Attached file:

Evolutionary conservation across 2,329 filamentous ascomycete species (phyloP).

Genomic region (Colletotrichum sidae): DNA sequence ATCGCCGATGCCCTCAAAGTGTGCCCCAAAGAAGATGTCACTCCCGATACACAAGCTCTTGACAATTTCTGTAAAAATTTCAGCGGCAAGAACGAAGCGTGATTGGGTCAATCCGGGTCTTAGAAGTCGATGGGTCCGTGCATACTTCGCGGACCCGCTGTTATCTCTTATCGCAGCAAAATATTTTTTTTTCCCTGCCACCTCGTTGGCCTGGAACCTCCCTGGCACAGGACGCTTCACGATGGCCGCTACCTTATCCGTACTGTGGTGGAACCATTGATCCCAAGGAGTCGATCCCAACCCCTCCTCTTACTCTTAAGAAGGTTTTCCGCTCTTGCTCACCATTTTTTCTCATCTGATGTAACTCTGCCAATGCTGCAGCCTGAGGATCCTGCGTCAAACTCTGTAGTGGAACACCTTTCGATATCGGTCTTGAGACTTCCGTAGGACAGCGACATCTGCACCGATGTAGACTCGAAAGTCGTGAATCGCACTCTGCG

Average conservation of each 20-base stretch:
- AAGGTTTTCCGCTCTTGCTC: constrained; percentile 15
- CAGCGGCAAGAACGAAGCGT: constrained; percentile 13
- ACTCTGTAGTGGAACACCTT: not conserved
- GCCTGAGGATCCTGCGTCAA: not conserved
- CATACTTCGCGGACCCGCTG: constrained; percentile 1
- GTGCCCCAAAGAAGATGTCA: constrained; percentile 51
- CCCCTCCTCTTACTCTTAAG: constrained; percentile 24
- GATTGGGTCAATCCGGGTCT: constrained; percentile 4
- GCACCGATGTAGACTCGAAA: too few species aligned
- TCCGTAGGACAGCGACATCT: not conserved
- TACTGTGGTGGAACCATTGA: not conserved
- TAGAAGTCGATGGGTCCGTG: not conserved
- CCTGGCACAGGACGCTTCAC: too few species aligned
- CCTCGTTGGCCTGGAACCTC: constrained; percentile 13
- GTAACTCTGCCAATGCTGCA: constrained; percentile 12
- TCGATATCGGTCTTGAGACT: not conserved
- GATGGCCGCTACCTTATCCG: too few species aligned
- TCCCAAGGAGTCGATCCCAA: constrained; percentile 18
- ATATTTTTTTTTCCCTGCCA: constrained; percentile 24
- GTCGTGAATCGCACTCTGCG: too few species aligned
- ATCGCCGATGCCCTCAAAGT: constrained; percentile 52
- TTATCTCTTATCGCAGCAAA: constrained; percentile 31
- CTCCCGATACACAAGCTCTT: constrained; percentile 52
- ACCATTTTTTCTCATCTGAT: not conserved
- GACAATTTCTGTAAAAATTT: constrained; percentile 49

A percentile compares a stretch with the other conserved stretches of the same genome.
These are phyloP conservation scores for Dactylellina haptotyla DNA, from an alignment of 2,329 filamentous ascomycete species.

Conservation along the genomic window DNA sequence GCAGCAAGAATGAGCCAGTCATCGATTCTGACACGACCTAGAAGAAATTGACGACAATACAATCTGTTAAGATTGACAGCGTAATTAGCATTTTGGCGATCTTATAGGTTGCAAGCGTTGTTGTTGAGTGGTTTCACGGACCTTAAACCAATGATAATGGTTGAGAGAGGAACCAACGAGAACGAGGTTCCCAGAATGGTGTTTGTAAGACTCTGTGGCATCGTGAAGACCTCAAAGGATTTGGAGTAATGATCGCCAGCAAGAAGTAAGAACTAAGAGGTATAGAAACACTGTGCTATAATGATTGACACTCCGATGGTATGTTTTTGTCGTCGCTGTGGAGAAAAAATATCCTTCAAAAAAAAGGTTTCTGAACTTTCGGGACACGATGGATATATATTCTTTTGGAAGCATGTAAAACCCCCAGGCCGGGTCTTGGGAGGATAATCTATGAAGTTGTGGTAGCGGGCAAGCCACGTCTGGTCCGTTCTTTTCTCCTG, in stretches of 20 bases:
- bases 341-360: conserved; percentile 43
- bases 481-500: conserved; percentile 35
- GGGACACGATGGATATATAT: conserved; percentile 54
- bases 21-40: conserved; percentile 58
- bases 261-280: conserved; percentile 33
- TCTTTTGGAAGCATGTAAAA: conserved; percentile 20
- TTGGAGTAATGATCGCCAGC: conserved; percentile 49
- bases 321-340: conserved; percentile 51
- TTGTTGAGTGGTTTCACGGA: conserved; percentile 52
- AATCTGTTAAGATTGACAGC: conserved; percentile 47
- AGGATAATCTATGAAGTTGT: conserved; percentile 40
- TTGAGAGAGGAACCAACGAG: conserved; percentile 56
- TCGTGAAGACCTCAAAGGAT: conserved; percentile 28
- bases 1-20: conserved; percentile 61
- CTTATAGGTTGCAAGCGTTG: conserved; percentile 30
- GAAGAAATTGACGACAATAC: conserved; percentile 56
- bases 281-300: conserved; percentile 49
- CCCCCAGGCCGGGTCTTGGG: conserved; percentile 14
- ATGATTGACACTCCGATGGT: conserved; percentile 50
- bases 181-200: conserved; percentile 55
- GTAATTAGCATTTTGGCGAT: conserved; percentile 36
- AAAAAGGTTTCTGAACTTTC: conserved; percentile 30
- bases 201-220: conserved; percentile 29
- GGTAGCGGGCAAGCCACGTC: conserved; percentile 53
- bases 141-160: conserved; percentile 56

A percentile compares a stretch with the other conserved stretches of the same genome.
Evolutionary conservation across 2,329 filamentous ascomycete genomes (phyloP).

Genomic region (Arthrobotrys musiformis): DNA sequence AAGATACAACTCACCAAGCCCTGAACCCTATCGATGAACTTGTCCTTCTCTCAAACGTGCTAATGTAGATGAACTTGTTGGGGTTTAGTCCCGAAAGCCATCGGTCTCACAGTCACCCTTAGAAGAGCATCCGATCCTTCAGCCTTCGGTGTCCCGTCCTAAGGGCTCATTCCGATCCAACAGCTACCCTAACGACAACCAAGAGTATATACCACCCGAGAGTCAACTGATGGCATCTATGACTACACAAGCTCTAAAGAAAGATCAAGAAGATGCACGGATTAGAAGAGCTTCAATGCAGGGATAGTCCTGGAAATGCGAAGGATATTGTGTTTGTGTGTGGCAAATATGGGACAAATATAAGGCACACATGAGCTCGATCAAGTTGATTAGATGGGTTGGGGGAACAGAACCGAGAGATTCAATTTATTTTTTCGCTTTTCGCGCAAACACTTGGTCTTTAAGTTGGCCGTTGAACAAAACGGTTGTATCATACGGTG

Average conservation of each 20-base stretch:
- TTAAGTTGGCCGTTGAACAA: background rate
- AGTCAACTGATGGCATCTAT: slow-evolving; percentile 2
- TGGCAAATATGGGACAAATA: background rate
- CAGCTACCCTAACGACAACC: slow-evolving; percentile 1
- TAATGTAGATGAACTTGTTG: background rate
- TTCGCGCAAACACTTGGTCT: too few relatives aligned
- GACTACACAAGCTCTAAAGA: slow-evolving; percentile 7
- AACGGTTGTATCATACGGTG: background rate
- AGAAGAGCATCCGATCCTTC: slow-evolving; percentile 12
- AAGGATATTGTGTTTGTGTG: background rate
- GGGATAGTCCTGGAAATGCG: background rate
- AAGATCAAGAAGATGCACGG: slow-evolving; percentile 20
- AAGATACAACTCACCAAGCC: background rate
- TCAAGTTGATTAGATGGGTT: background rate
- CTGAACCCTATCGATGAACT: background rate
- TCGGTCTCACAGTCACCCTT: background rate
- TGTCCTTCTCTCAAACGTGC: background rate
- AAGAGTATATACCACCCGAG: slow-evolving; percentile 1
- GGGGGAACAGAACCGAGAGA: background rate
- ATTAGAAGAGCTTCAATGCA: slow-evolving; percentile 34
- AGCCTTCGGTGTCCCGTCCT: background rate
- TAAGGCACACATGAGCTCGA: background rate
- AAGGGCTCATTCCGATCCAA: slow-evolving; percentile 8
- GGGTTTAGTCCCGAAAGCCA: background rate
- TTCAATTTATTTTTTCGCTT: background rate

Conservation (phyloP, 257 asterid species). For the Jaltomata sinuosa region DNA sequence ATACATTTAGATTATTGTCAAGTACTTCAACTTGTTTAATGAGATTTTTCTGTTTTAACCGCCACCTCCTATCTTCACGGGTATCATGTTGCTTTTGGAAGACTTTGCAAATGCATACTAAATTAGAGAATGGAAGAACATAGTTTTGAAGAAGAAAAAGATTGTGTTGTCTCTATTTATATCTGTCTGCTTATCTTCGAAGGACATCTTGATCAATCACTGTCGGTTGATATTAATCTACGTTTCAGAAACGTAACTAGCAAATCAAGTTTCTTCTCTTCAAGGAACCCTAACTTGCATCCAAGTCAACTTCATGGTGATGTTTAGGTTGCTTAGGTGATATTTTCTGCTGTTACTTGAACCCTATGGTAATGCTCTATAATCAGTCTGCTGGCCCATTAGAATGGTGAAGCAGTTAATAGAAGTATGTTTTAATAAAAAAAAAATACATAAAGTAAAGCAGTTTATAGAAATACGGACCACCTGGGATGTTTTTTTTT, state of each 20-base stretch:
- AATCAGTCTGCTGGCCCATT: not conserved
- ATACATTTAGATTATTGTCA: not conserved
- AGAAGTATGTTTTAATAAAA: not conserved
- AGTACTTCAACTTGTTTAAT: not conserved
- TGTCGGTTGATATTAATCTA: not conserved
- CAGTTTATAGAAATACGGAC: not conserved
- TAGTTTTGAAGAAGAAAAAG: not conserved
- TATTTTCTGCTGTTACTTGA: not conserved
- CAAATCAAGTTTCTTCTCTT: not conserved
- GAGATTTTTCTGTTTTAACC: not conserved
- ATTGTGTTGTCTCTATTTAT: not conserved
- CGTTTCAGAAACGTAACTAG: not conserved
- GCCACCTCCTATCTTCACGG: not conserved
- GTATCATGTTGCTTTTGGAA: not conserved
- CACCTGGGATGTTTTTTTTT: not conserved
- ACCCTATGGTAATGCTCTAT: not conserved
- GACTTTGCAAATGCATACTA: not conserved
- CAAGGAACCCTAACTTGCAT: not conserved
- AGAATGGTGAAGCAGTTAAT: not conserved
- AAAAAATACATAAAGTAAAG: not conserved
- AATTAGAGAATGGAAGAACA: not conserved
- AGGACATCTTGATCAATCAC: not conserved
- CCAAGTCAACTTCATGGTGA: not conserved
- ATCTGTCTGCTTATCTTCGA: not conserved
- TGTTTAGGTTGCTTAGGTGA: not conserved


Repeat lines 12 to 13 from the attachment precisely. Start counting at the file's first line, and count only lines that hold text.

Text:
- GCACCGATGTAGACTCGAAA: too few species aligned
- TCCGTAGGACAGCGACATCT: not conserved